Discussions must be in-depth, inclusive and sometimes difficult to make things improve.
We have all sat in meetings where we think just by having the right people round the table a solution or a plan will be formed – then walked away disappointed as the conversation never took the turn we wanted, or there was too much agreement in the room. Well, change doesn’t just happen. There has to be challenge and honesty, even if this is a painful process.
Although I am now leading the New Wortley Community Centre in Leeds, my main experience has been running businesses in the private sector – so I like to think I have some leadership experience and an ability to influence a range of stakeholders. I have also met a range of people who would be classed as leaders over the years and it’s always interesting to note the things that people do to lead and influence well (and not so well).
I have been fortunate enough to be involved in two separate but similar courses over the last six months which have made me think about what makes a good leader. I’m part of the Leeds Institute of Quality Healthcare, working with a range of healthcare professionals looking at how care in Leeds can be delivered in the future. I’ve also recently joined the Community Business Leaders Programme, run by the RSA, RIO and Sheffield University Management School, and funded by Power to Change.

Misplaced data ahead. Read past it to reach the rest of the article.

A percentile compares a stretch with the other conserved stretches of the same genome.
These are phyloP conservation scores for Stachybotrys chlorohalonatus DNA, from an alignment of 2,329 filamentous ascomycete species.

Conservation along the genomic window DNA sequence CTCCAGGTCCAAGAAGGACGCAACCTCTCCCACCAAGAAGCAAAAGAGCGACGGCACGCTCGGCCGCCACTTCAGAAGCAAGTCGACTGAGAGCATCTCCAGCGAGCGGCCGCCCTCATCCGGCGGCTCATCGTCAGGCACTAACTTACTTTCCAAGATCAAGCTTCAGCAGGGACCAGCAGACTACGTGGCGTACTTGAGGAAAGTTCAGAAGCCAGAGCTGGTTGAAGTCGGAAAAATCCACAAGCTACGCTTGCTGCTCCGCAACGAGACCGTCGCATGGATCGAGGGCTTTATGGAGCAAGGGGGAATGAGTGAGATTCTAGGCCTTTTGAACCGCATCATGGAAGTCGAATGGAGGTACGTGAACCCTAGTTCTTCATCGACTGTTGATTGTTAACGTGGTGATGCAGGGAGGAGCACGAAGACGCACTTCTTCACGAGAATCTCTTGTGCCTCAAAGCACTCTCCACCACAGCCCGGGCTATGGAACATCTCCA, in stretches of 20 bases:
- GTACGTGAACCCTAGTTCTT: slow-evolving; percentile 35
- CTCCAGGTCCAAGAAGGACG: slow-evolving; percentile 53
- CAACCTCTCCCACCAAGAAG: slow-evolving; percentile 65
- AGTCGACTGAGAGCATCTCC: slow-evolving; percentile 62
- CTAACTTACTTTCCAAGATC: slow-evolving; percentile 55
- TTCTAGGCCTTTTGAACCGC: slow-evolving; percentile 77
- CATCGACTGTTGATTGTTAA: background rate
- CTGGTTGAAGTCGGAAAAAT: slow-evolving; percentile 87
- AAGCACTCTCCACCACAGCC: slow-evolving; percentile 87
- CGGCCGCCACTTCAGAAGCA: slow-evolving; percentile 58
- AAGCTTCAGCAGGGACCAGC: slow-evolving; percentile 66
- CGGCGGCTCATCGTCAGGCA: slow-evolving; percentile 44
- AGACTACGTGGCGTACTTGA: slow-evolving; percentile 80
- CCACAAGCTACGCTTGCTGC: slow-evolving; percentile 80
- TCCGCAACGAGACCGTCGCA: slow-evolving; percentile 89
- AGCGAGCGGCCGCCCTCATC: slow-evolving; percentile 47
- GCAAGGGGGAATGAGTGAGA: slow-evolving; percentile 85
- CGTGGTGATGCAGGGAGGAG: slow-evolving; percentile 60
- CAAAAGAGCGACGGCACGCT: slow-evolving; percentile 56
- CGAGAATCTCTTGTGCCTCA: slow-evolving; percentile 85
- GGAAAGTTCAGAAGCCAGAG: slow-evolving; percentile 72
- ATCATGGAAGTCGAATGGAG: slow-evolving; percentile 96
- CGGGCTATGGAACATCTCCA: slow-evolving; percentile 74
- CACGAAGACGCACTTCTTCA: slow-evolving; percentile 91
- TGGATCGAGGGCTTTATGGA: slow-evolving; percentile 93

People on these courses want to be able to be involved in doing things differently, and in order to do this we need to be able to influence decision makers. I have noticed a variety of ways of doing this over the years. Having the loudest voice and making a fuss can be effective – I am sure we all know someone who will do this! Taking a longer term evidence-based approach can seem slow and frustrating, but at least provides a context for influence. In Newcastle, as part of the Community Business Leaders programme, we heard from Jim Beirne FRSA, the Chief Executive of The Live Theatre, defined his leadership in very simple terms and it struck a chord with me:
Leadership is about having difficult conversations all the time
In so many ways this is correct. The difficult or uncomfortable conversation will challenge the existing status quo – whether with an employee who isn’t performing to expectation or with a customer who there is an issue with. Just bending over backwards and making the conversation easy is NOT leading but accepting the current situation, not challenging and probably accepting there will be no change. Discussions must be in-depth, inclusive and sometimes difficult to make things improve.
By having difficult conversations, the leader is forcing the issues out, and be willing to look at things in a different way. This can even be uncomfortable for the leader and his organisation – indeed this is part of the process as well. And the more we are willing to face up to the truths in our own organisations and the challenges we face, the more we will come up with the innovative empowering solutions that lie out there.
Bill Graham was a participant on our Community Business Leaders Programme.